Chick Moorman is the author of Spirit Whisperers: Teachers Who Nourish A Child's Spirit, and Parent Talk: How To Talk To Your Child In Language That Builds Self-Esteem and Encourages Responsibility. He, along with his partner, Thomas Haller, are two of the world's foremost authorities on raising responsible, caring, confident children. To obtain more information about how they can help you or your group meet your staff development or parenting needs, visit their websites today: www.chickmoorman.com and www.thomashaller.com.


6. Did You Know?

A.    According to a study released by the Education Policy Studies Laboratory at Arizona State University and the Great Lakes Center for Educational Research and Practice, the pressure associated with high-stakes testing has no real impact on student achievement. The testing has served to increase the number of students repeating a grade and those dropping out of school before graduation. It seems as though students do not profit from the standardized test craze. Enrichment has occurred for some people connected to the testing industry, however. Testing companies, expensive consultants, and political champions of the failed cause have benefited from the tens of millions of dollars that could have been spent on school improvement.

B.     Girls have passed boys on state and national tests. In addition, they require less special attention and are more likely to stay in school and graduate. A U.S. Department of Education study reveals that boys have lost the academic edge they once held.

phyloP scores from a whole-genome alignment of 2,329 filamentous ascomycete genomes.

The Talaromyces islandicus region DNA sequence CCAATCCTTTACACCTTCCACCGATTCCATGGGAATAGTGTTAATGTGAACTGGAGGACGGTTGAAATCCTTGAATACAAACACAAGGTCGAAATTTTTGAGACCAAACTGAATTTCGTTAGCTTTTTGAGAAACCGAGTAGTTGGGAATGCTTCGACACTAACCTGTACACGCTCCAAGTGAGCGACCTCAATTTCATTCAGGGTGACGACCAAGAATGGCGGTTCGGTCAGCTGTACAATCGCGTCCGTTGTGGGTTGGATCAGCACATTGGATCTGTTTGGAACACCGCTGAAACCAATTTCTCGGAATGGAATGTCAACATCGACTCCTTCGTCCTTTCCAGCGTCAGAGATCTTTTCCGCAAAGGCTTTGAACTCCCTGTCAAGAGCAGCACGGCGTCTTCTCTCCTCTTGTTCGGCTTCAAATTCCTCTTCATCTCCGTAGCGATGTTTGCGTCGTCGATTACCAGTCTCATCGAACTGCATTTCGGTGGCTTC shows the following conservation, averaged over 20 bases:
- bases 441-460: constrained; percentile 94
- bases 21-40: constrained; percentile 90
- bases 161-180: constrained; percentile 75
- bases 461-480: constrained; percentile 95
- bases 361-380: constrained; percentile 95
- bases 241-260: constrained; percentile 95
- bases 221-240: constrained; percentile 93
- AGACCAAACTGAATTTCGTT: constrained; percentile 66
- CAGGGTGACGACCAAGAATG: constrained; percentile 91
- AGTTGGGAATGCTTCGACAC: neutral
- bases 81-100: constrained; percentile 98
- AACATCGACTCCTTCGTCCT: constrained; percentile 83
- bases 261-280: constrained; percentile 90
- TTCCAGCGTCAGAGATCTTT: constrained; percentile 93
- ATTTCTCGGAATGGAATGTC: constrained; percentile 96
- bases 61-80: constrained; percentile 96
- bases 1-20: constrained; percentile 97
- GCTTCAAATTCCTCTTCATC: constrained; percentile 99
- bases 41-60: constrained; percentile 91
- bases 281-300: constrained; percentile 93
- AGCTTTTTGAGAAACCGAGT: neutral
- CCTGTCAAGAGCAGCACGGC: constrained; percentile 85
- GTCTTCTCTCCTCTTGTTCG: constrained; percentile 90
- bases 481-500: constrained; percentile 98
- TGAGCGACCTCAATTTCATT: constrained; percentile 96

C.    The arts teach. According to Elliot Eisner, author of The Arts and the Creation of the Mind, there are 10 lessons the arts teach that many educators and much of the general public are not aware of.

1. The arts teach children to make good judgments about qualitative relationships.

 2. The arts teach children that problems have more than one solution.

 3. The arts teach students that small differences can have large effects.

 4. The arts make vivid the fact that neither words in their literal form nor number exhaust what we can know.

5. The arts teach children that in complex forms of problem solving, purposes are seldom fixed.

6.  The arts teach children to think through and within a material.

7.  The arts teach children to say what cannot be said.

8.  The arts enable us to have experiences we can have from no other source.

9. The arts' position in the school curriculum symbolizes to the young what adults believe is important.

10. The arts celebrate multiple perspectives.

D.    The definition of a circle is, "that in which a teacher goes round and round when attempting to explain geometry to students."